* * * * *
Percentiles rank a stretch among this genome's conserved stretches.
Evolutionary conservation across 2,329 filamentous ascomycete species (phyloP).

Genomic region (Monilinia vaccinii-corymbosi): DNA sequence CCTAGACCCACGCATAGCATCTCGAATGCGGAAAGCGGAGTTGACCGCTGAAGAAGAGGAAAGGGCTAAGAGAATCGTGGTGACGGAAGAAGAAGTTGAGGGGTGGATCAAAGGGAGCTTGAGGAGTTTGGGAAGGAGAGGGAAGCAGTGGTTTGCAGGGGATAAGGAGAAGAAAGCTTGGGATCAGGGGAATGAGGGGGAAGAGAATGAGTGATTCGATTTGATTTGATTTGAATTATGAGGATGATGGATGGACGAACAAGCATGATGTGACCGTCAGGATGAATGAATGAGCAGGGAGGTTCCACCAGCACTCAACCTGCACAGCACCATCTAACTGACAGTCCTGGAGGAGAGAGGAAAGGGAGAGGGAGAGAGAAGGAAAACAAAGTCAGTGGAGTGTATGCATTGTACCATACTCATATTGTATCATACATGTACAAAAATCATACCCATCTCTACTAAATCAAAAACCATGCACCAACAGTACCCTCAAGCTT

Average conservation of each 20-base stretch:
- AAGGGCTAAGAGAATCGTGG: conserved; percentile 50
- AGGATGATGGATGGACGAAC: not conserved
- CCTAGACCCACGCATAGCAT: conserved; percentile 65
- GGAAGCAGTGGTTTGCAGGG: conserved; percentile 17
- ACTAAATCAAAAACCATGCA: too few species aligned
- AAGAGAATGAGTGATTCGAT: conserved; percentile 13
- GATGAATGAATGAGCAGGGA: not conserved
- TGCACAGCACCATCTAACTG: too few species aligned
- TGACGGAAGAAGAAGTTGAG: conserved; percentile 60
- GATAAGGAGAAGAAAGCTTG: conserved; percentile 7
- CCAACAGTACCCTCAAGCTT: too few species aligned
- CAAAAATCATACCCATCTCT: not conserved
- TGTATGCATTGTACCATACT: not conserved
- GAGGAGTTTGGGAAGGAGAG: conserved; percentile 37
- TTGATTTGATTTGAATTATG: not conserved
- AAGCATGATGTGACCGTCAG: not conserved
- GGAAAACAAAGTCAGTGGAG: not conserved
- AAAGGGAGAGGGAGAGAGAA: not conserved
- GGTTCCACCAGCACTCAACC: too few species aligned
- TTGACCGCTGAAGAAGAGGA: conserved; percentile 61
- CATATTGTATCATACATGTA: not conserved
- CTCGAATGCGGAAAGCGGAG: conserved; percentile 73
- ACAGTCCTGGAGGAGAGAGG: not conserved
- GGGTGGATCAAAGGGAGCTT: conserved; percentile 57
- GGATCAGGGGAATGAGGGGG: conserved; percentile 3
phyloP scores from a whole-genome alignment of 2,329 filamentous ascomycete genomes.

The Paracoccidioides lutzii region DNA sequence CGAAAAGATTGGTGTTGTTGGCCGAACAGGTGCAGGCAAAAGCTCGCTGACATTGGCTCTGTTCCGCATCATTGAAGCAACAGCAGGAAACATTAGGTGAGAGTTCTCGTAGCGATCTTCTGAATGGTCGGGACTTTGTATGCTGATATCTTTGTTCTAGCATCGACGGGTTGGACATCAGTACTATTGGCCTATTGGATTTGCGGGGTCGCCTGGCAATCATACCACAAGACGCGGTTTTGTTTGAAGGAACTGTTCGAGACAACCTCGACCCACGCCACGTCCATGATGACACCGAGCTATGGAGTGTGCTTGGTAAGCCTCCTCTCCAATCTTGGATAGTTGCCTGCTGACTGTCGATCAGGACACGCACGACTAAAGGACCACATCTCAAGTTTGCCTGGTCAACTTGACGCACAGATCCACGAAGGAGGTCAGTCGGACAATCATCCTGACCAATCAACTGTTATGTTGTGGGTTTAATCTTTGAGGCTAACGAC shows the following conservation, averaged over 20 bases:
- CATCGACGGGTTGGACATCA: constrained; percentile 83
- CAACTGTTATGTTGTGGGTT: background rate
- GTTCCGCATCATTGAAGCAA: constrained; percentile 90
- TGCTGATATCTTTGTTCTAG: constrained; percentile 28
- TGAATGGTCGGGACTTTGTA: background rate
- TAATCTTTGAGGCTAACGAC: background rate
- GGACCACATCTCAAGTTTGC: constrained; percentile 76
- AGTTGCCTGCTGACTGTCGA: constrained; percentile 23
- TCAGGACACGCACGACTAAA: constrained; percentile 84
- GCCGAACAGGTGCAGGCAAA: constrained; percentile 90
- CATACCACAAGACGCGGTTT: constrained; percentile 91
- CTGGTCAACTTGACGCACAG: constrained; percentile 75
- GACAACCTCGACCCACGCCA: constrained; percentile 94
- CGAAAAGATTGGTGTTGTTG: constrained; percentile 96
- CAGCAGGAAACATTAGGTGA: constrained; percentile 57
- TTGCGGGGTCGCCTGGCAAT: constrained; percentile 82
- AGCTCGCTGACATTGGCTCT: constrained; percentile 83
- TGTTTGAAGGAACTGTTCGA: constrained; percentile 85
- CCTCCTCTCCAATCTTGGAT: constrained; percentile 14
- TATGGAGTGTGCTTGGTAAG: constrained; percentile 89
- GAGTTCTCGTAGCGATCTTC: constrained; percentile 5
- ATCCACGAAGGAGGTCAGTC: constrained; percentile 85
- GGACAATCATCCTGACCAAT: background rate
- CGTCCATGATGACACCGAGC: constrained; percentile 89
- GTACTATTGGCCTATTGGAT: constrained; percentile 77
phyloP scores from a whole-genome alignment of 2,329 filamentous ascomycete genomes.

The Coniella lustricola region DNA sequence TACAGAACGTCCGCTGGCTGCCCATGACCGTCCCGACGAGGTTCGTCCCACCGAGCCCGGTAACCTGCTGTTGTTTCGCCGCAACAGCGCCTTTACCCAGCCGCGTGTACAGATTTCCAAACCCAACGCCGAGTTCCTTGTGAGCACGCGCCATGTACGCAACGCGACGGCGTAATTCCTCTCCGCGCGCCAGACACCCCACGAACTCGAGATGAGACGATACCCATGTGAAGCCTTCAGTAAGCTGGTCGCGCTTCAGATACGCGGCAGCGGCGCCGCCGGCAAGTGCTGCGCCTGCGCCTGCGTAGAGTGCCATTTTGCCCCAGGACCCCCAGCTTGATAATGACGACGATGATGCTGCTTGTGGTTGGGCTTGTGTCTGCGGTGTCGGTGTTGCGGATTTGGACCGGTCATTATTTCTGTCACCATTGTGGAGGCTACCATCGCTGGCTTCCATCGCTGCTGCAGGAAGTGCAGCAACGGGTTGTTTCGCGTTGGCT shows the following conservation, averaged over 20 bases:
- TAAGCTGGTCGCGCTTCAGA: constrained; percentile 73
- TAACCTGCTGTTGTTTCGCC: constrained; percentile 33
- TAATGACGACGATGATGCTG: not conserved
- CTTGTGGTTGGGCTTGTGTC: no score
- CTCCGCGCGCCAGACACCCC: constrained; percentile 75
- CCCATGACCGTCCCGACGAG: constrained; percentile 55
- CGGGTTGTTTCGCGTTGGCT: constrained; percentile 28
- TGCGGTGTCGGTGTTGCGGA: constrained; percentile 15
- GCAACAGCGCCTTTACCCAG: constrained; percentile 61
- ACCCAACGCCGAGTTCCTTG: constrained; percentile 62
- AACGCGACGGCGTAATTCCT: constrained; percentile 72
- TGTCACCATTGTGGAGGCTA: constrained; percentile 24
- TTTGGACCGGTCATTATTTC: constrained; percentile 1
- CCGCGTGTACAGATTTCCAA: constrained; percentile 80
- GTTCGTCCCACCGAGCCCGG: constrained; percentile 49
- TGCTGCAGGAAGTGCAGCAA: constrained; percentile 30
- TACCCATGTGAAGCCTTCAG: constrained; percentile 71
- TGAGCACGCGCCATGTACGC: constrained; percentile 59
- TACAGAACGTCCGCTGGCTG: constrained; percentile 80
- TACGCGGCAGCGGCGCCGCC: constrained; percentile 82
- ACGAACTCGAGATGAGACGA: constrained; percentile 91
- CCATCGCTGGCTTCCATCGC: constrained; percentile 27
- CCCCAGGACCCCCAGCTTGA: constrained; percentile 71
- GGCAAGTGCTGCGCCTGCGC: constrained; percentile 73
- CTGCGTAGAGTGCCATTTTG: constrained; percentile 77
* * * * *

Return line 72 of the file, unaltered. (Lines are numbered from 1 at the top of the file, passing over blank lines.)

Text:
- CCGCGTGTACAGATTTCCAA: constrained; percentile 80